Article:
Improbable Fiction: Synopsis

Cast: 3 male / 4 female
Running time (approximate): 2 hours and 10 minutes - not including the interval.
Availability: Improbable Fiction is available for both professional and amateur production.
Acting edition: Published by Samuel French.

The action takes place in the hall of Arnold's family home on the outskirts of a small country town. The time is the present - more or less.


Arnold Hassock (Chairman, shop assistant, late 40s)
Jess Bales (Farmer, 40s)
Grace Sims (Housewife, 40s)
Vivvi Dickins (Journalist, 30s)
Clem Pepp (Council worker, 30s)
Brevis Winterton (Retired schoolteacher, 60s)
Ilsa Wolby (Shop assistant, about 18)
It is nearly Christmas and Arnold is holding a meeting of the Pendon Writers’ Circle, still recovering from their last meeting when a guest speaker drunkenly told them to actually “get the **** on with it”. All the members are frustrated writers: Jess, who is struggling with her historical romance; Grace, longing to write a children’s book for her long-since grown-up children but who has not progressed beyond pictures of Doblin the Goblin and Sid Squirrel; nerdy Clem with his conspiracy sci-fi stories and penchant for abusing the English language; Vivvi, whose detective fiction mirrors her desperate search for a good man; Brevis adapting The Pilgrim’s Progress into a musical. Only Arnold has published… instruction manuals.

Midway through the acrimonious meeting – the retired teacher Brevis being particularly spiteful of everyone’s efforts – young Ilsa enters the room; a carer for Arnold’s mother. She laboriously and in utter silence makes a cup of tea for everyone, obviously intimidated by the ‘intellectuals’ around her. They in return are fascinated by her and what she does, making a number of unfounded assumptions. The meeting draws to a close and Arnold urges everyone to actually write something. They leave and Arnold goes to search for Ilsa. There is a clap of thunder, the lights fail and Ilsa enters. Wearing a Victorian dress; followed by all the members of the writers’ circle, similarly attired. Ilsa screams loudly and a bemused Arnold can only reply: “Good gracious!”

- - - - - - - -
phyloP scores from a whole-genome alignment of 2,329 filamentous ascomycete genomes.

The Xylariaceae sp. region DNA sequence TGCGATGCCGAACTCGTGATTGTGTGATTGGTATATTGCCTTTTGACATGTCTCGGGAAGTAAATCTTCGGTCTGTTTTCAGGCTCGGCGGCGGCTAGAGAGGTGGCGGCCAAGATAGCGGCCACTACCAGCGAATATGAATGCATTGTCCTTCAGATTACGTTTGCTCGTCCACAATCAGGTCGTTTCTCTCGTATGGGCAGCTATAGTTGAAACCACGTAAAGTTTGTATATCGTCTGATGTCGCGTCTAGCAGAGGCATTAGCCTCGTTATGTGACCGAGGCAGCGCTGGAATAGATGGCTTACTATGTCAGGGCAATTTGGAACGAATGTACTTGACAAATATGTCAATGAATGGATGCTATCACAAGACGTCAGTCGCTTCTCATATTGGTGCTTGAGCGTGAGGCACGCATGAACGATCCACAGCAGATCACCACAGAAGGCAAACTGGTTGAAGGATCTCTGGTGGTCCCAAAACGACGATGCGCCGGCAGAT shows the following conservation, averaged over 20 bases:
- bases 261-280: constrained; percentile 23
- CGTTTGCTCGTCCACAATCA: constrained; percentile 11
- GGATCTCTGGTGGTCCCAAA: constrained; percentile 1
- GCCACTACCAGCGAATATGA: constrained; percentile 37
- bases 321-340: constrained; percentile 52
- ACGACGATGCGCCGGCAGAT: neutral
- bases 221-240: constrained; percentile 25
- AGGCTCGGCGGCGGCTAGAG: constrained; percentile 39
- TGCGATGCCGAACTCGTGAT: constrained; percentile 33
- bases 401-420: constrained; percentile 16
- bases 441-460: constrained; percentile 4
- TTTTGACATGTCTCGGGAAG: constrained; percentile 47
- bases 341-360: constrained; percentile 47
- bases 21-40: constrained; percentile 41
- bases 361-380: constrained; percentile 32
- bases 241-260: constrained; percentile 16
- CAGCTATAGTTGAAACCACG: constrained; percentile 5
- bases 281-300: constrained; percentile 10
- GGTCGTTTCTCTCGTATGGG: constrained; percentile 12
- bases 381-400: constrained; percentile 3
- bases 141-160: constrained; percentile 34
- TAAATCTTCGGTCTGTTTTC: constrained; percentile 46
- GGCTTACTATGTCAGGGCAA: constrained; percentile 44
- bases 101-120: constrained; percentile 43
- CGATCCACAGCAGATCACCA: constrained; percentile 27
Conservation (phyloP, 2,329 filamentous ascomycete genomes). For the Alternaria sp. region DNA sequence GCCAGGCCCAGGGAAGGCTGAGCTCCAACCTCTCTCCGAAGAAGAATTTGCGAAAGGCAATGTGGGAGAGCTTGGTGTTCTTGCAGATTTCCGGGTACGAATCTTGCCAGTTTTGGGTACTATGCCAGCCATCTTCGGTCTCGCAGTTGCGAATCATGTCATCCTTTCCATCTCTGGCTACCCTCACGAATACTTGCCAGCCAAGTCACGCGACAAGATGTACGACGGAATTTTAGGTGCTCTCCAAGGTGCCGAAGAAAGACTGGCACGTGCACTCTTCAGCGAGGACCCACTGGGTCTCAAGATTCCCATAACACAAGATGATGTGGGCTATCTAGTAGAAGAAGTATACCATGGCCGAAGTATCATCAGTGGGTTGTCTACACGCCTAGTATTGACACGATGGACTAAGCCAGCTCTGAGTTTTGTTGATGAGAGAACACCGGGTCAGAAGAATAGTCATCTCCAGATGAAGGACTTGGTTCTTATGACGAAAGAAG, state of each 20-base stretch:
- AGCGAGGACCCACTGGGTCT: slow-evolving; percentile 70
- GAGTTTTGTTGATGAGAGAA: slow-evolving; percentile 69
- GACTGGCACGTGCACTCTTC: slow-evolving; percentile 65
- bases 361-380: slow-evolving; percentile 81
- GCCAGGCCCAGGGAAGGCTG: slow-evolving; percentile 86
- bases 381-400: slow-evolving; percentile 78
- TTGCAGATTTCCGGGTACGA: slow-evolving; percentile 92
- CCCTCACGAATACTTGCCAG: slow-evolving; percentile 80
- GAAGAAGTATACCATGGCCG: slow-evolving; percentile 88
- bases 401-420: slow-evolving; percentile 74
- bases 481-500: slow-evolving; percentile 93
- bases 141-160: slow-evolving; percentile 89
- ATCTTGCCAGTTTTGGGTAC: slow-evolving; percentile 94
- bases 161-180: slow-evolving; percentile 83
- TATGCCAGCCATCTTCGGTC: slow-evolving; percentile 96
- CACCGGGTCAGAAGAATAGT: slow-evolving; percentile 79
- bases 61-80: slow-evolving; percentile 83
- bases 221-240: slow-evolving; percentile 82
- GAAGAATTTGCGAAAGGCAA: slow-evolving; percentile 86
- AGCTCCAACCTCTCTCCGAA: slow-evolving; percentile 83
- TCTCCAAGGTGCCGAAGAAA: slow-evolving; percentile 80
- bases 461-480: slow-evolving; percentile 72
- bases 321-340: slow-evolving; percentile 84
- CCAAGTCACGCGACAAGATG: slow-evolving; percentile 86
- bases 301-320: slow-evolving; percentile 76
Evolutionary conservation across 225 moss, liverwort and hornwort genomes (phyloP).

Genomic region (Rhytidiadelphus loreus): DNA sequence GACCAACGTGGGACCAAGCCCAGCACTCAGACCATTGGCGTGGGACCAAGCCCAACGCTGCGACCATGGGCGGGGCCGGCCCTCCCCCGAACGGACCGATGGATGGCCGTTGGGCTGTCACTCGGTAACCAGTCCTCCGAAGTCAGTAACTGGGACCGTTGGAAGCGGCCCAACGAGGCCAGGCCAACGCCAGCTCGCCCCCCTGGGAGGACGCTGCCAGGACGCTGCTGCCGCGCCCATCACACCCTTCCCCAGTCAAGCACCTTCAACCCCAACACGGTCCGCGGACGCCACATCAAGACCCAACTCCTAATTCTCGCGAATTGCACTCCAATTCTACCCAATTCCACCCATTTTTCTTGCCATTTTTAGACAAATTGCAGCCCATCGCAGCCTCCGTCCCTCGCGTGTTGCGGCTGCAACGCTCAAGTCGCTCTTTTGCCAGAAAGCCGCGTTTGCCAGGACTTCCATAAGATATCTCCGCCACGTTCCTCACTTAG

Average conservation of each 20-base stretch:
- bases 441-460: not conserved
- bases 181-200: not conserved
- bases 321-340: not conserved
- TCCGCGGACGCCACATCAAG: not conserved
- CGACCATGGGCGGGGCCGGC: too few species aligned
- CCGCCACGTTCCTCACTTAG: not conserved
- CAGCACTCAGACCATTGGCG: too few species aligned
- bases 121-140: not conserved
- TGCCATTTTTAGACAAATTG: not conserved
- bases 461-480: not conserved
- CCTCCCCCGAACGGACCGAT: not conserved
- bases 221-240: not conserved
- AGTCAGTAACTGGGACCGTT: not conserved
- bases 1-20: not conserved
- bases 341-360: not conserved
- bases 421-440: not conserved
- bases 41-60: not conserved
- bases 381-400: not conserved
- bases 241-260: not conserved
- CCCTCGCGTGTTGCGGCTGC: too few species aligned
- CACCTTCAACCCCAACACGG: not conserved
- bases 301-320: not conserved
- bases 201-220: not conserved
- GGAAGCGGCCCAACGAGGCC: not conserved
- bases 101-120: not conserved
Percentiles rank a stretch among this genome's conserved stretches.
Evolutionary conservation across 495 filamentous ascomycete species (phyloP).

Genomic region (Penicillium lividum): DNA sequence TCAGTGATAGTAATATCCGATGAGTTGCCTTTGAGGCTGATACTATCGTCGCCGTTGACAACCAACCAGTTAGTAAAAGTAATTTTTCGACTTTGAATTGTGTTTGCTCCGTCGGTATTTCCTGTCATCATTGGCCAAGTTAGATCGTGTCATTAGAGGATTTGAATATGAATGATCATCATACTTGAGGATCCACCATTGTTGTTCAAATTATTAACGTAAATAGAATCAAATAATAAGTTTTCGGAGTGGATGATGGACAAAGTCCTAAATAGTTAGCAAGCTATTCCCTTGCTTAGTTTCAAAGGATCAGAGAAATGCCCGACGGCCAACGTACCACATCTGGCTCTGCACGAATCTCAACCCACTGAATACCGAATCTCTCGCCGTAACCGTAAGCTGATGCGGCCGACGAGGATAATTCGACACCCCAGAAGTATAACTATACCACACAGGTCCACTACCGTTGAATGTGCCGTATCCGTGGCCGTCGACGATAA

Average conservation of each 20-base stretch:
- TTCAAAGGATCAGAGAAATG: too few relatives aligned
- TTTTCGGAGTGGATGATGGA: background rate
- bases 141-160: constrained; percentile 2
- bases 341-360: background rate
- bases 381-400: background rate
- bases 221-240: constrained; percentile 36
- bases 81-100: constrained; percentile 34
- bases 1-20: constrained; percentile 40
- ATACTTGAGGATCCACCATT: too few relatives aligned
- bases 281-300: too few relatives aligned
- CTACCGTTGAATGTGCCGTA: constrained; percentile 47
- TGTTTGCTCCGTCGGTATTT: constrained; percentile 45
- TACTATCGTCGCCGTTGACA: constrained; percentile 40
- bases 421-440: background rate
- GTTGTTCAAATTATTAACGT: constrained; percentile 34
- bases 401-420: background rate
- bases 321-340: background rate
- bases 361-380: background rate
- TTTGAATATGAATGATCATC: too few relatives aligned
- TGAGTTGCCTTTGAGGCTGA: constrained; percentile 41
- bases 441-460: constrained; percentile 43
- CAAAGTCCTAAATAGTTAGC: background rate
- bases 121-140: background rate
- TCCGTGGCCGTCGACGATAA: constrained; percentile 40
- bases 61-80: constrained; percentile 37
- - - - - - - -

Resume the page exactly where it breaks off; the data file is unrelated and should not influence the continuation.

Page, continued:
Over the second act, a number of mysteries are interwoven all centred around Ilsa and taking place in a historical romance, a '30s detective story and a sci-fi conspiracy. As the genres switch, a stoic Arnold wanders through them trying to make sense of what is going on. He appears to have stepped into the imaginations of his writers.

The mysteries of the detective and historical stories are solved, leaving only the sci-fi story, in which it appears Arnold’s mother has been kidnapped by aliens. However, an unseen alien is captured in a suspiciously walnut-shaped containment device. As matters resolve, the pod slowly opens to reveal… Doblin the Goblin; a cheery tune strikes up, Sid Squirrel appears and it quickly becomes a song-and-dance number with everyone then leaving the house.

Alone, Arnold notes it was: “Nice to finish with a song” and sees Ilsa off before going up to see his mother saying it was a “quite quiet evening really. Nothing unusual….”

Article by Simon Murgatroyd. Copyright: Haydonning Ltd. Please do not reproduce without permission of the copyright holder.
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